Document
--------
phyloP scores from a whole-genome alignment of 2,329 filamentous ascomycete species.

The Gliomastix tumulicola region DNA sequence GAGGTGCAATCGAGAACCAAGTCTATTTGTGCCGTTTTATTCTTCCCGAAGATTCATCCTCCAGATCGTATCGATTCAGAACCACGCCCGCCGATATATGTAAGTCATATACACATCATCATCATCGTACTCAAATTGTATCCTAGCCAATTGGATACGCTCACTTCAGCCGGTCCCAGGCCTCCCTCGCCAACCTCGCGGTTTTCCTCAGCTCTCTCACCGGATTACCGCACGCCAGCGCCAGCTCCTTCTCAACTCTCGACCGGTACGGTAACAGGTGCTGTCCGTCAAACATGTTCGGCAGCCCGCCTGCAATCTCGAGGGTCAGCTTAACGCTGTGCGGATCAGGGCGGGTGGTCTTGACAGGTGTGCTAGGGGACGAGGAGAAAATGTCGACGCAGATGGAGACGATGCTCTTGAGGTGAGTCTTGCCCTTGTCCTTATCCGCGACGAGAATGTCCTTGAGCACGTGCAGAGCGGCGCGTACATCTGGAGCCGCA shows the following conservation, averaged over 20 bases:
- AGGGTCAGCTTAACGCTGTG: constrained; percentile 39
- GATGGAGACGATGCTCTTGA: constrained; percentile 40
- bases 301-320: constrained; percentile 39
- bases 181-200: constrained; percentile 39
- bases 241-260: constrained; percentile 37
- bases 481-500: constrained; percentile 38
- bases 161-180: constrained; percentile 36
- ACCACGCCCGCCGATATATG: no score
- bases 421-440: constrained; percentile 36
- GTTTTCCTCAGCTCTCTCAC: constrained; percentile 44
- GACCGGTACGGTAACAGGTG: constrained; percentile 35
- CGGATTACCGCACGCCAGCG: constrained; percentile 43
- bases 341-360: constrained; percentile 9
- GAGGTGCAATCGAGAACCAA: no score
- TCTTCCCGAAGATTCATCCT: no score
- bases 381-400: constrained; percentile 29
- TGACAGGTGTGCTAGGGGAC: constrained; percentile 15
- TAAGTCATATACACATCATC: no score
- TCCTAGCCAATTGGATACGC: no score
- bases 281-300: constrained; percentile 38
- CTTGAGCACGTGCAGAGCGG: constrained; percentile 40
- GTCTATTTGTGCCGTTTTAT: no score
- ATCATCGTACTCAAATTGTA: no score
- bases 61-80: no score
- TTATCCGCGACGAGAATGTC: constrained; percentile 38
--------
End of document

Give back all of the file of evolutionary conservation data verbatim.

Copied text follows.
phyloP scores from a whole-genome alignment of 2,329 filamentous ascomycete species.

The Gliomastix tumulicola region DNA sequence GAGGTGCAATCGAGAACCAAGTCTATTTGTGCCGTTTTATTCTTCCCGAAGATTCATCCTCCAGATCGTATCGATTCAGAACCACGCCCGCCGATATATGTAAGTCATATACACATCATCATCATCGTACTCAAATTGTATCCTAGCCAATTGGATACGCTCACTTCAGCCGGTCCCAGGCCTCCCTCGCCAACCTCGCGGTTTTCCTCAGCTCTCTCACCGGATTACCGCACGCCAGCGCCAGCTCCTTCTCAACTCTCGACCGGTACGGTAACAGGTGCTGTCCGTCAAACATGTTCGGCAGCCCGCCTGCAATCTCGAGGGTCAGCTTAACGCTGTGCGGATCAGGGCGGGTGGTCTTGACAGGTGTGCTAGGGGACGAGGAGAAAATGTCGACGCAGATGGAGACGATGCTCTTGAGGTGAGTCTTGCCCTTGTCCTTATCCGCGACGAGAATGTCCTTGAGCACGTGCAGAGCGGCGCGTACATCTGGAGCCGCA shows the following conservation, averaged over 20 bases:
- AGGGTCAGCTTAACGCTGTG: constrained; percentile 39
- GATGGAGACGATGCTCTTGA: constrained; percentile 40
- bases 301-320: constrained; percentile 39
- bases 181-200: constrained; percentile 39
- bases 241-260: constrained; percentile 37
- bases 481-500: constrained; percentile 38
- bases 161-180: constrained; percentile 36
- ACCACGCCCGCCGATATATG: no score
- bases 421-440: constrained; percentile 36
- GTTTTCCTCAGCTCTCTCAC: constrained; percentile 44
- GACCGGTACGGTAACAGGTG: constrained; percentile 35
- CGGATTACCGCACGCCAGCG: constrained; percentile 43
- bases 341-360: constrained; percentile 9
- GAGGTGCAATCGAGAACCAA: no score
- TCTTCCCGAAGATTCATCCT: no score
- bases 381-400: constrained; percentile 29
- TGACAGGTGTGCTAGGGGAC: constrained; percentile 15
- TAAGTCATATACACATCATC: no score
- TCCTAGCCAATTGGATACGC: no score
- bases 281-300: constrained; percentile 38
- CTTGAGCACGTGCAGAGCGG: constrained; percentile 40
- GTCTATTTGTGCCGTTTTAT: no score
- ATCATCGTACTCAAATTGTA: no score
- bases 61-80: no score
- TTATCCGCGACGAGAATGTC: constrained; percentile 38